By Blogger Xmas, at Wed Feb 04, 05:05:00 AM:

I wonder if Wells Fargo can afford to pay back the "loan" from the government? Will they salt the announcement of the payback with " well, we are healthy enough to pay this back"? Will it throw the rest of the banks into turmoil?  

By Blogger TigerHawk, at Wed Feb 04, 05:58:00 AM:

Point is, Paulson essentially forced the money into the healthiest banks, not the weakest ones, in the hope that they would use it to lend. They are doing that. Bank lending is up, actually. The problem is, it cannot make up for the destruction of the "instituional lending" market, made up of non-bank lenders who have now had their equity, and therefore their ability to lend, destroyed. This is related to the second reason why there has been such a slow market for new debt, whether bank loans, high yield bonds, or converts: Because the non-bank lenders are liquidating, they are dumping vast quantities of healthy loans and bonds on to the secondary market (and have been since September). This forced liquidation has driven down the price of loans and bonds of good credits, which (obviously) drives the effective yields above levels that new borrowers are willing to pay. Banks are buying up old loans from liquidating non-banks rather than making a bunch of new loans, and will continue to do so until secondary markets align. That is why there have been relatively few new loans (bank lending is going up because existing borrowers pulled their lines down in the fall to hedge against the worldwide liquidity crisis, and have not returned the money because *their* rates, generally figured off of LIBOR, are so low).

In any case, Wells Fargo is not spending TARP money on the Vegas trip. The TARP money comes with a guaranteed rate of return, which Wells Fargo is able to pay and still earn a profit. It can earn this profit because it is not sucking up massive losses. That is all the proof you need that it did not have to take the expensive TARP money.  

By Anonymous Anonymous, at Wed Feb 04, 07:30:00 AM:

Our home here in northwest Harris County (Houston area) was badly damaged during Hurricane Ike back in September. We had to turn all of our insurance money over to Wells Fargo since they hold the note on our house, and it has been an absolute nightmare getting them to release the money so we can get our home repaired. I know many other families in our area who have had the same problem with WF. We have had to pay for most of our repairs out of pocket and wait for reimbursement, which has been very difficult for us financially, considering that we had almost $50,000 in damage. They are still holding almost $10,000 that they will not release even though we have turned in all of the correct paperwork and have had physical inspections of our home to show that we repaired our home. We even paid for an overnight mailer so they could send the check to us on our dime. I don't have any pity left for companies like WF. They have treated hurricane victims here terribly, while they earn intrest on our money. They don't want to let go of the money because it is padding their bottom line. The reason we have insurance is because we are responsible homeowners who don't expect FEMA to bail us out when a hurricane hits. We know we live in a "danger zone", so we did the responsible thing. Yet because Wells Fargo doesn't want to release the money, we can't get our house repaired. Someone tell me again why I should applaud a lavish trip to Las Vegas?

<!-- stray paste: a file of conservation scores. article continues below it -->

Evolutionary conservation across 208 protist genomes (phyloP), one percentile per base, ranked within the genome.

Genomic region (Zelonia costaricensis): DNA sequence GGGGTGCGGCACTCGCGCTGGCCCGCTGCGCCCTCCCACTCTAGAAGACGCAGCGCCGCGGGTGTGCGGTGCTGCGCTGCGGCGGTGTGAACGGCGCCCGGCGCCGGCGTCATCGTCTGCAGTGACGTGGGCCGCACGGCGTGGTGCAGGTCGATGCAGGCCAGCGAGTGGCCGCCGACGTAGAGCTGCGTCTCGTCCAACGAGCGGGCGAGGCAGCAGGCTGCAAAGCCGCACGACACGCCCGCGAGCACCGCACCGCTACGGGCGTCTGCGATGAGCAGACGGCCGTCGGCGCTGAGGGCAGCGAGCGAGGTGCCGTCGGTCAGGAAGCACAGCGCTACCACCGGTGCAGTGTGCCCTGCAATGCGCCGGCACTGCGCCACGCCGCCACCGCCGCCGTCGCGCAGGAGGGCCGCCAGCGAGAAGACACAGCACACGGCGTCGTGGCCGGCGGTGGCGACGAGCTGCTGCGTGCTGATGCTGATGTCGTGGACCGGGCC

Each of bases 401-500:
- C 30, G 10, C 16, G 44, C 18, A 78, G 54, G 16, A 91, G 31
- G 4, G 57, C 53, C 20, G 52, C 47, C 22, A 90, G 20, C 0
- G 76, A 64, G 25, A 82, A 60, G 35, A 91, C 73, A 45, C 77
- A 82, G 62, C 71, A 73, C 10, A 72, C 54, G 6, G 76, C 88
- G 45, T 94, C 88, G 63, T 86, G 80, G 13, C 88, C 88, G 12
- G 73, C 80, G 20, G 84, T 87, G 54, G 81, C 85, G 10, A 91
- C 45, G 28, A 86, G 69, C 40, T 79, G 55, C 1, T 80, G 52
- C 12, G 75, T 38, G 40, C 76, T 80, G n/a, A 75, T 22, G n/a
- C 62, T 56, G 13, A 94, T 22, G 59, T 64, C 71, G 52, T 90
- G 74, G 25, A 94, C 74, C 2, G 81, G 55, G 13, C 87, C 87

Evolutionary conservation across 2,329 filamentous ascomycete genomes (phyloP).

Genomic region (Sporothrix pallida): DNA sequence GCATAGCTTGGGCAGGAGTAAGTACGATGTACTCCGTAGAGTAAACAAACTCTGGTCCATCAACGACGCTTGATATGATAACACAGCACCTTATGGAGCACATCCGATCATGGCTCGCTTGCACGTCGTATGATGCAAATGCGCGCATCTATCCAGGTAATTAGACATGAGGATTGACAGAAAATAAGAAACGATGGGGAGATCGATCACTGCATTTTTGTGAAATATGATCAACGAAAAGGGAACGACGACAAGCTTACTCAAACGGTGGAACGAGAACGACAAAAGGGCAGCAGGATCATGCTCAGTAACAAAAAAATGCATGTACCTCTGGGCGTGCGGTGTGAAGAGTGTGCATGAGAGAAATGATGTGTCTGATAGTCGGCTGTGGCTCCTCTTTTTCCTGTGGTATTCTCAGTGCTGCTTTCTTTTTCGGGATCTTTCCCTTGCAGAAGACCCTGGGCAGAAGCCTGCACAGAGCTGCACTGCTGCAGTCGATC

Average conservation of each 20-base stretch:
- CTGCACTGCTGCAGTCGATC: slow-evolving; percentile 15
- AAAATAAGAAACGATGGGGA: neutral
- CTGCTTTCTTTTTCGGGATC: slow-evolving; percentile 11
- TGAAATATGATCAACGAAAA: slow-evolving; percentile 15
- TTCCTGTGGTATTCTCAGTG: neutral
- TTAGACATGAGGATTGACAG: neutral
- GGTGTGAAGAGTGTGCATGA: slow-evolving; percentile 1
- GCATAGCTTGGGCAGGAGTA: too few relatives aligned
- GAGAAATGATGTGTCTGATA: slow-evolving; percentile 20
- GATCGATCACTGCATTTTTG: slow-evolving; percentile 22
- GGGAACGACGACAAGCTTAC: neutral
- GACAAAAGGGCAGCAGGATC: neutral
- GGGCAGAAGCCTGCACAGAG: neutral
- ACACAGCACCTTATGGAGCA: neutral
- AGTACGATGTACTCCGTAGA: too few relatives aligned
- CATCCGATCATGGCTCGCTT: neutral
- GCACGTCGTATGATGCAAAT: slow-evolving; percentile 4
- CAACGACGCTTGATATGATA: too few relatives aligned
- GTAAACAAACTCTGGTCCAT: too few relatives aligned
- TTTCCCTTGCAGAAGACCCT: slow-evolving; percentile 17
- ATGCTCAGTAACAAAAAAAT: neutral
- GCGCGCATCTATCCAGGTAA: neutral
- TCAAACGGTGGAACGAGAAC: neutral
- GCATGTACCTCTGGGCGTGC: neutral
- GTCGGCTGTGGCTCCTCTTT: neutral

By Blogger Victor, at Wed Feb 04, 08:04:00 AM:

Call me naive...but why do salespeople deserve to be treated to Las Vegas (or anywhere else) junkets? I realize we're not talking about a floor guy at Sears; I know we're talking about those who travel all over the country (or world!), selling the services Wells Fargo has to offer. But still...I've always thought salespeople were employees just like you or me, and my reward for doing a good job (I fix computers) is a raise and I get to keep my job. They know what the job involves in travel and time away from family, yet they take it, and reap (fully earned) massive commisions when they make a big sale. So why the junkets?

Honestly, I'm looking for enlightenment and education here.  

By Blogger TigerHawk, at Wed Feb 04, 08:14:00 AM:

Sales reps, especially field sales reps who are removed from big corporate offices, need periodic training and motivation. Sales meetings serve that purpose. I have never heard of a national sales force in any industry that did not have sales meetings. They are usually in reasonably nice places, and rarely particularly lavish. In our industry, sales meetings involve long days in training sessions, usually about nine hours of classroom work, followed by awards banquets and other rah-rah in the evening. We book the facilities three years in advance on a rolling basis, and then negotiate as hard as we can on the marginal cost items when the time comes. Sales meetings have a very high return on investment, and they are not done, by and large, to promote the interests of employees ahead of stockholders. It helps reps do a better job, and the benefits are palpable.  

By Anonymous Anonymous, at Wed Feb 04, 08:42:00 AM:

I see that a great number of people who have never been in sales think their opinion on sales and motivation should count. Wrong.

I spent most of my 30 years in the branch office doing technical sales support for a large computer company. The description of the event by Wells Fargo is well supported. At the beginning of the year, as an incentive, companies announce a sales incentive for high performers. At the end of the year they announce the high performers. Ask any sales organization. They have a 100% club. That is what this is. A reward for success. It is a motivational program and they work.